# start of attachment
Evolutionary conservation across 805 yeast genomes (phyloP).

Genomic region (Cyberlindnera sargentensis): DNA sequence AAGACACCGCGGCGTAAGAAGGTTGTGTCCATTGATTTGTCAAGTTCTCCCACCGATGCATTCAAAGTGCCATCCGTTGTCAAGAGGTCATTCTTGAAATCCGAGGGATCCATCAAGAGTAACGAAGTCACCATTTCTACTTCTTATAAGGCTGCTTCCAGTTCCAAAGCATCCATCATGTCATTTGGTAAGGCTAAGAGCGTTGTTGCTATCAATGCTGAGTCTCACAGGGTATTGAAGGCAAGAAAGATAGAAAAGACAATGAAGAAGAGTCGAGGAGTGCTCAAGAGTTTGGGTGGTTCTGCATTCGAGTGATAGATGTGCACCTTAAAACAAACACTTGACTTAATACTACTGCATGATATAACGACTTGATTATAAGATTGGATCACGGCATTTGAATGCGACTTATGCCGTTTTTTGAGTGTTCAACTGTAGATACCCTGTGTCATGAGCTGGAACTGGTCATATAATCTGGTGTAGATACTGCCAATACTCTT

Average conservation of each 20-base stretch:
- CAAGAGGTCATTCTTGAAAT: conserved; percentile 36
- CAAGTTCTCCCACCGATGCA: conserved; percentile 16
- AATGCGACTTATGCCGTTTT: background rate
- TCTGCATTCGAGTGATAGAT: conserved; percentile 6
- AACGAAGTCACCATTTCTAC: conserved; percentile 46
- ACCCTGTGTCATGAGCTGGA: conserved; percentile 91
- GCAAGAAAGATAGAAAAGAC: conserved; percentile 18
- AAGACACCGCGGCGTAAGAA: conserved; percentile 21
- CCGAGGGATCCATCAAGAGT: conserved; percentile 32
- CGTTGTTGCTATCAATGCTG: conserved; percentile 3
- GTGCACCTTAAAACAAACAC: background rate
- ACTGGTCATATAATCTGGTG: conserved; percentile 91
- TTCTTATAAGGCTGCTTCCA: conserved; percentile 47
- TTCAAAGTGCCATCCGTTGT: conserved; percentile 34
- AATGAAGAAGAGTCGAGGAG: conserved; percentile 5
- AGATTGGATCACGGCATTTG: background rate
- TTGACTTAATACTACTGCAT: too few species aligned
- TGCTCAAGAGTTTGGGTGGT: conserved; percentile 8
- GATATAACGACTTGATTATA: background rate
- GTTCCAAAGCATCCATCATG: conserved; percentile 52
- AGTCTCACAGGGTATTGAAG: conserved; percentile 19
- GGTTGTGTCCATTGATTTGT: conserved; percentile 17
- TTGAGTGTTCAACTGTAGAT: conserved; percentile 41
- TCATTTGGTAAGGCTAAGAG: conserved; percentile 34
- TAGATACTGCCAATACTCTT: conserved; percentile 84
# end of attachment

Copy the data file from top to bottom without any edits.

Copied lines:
Evolutionary conservation across 805 yeast genomes (phyloP).

Genomic region (Cyberlindnera sargentensis): DNA sequence AAGACACCGCGGCGTAAGAAGGTTGTGTCCATTGATTTGTCAAGTTCTCCCACCGATGCATTCAAAGTGCCATCCGTTGTCAAGAGGTCATTCTTGAAATCCGAGGGATCCATCAAGAGTAACGAAGTCACCATTTCTACTTCTTATAAGGCTGCTTCCAGTTCCAAAGCATCCATCATGTCATTTGGTAAGGCTAAGAGCGTTGTTGCTATCAATGCTGAGTCTCACAGGGTATTGAAGGCAAGAAAGATAGAAAAGACAATGAAGAAGAGTCGAGGAGTGCTCAAGAGTTTGGGTGGTTCTGCATTCGAGTGATAGATGTGCACCTTAAAACAAACACTTGACTTAATACTACTGCATGATATAACGACTTGATTATAAGATTGGATCACGGCATTTGAATGCGACTTATGCCGTTTTTTGAGTGTTCAACTGTAGATACCCTGTGTCATGAGCTGGAACTGGTCATATAATCTGGTGTAGATACTGCCAATACTCTT

Average conservation of each 20-base stretch:
- CAAGAGGTCATTCTTGAAAT: conserved; percentile 36
- CAAGTTCTCCCACCGATGCA: conserved; percentile 16
- AATGCGACTTATGCCGTTTT: background rate
- TCTGCATTCGAGTGATAGAT: conserved; percentile 6
- AACGAAGTCACCATTTCTAC: conserved; percentile 46
- ACCCTGTGTCATGAGCTGGA: conserved; percentile 91
- GCAAGAAAGATAGAAAAGAC: conserved; percentile 18
- AAGACACCGCGGCGTAAGAA: conserved; percentile 21
- CCGAGGGATCCATCAAGAGT: conserved; percentile 32
- CGTTGTTGCTATCAATGCTG: conserved; percentile 3
- GTGCACCTTAAAACAAACAC: background rate
- ACTGGTCATATAATCTGGTG: conserved; percentile 91
- TTCTTATAAGGCTGCTTCCA: conserved; percentile 47
- TTCAAAGTGCCATCCGTTGT: conserved; percentile 34
- AATGAAGAAGAGTCGAGGAG: conserved; percentile 5
- AGATTGGATCACGGCATTTG: background rate
- TTGACTTAATACTACTGCAT: too few species aligned
- TGCTCAAGAGTTTGGGTGGT: conserved; percentile 8
- GATATAACGACTTGATTATA: background rate
- GTTCCAAAGCATCCATCATG: conserved; percentile 52
- AGTCTCACAGGGTATTGAAG: conserved; percentile 19
- GGTTGTGTCCATTGATTTGT: conserved; percentile 17
- TTGAGTGTTCAACTGTAGAT: conserved; percentile 41
- TCATTTGGTAAGGCTAAGAG: conserved; percentile 34
- TAGATACTGCCAATACTCTT: conserved; percentile 84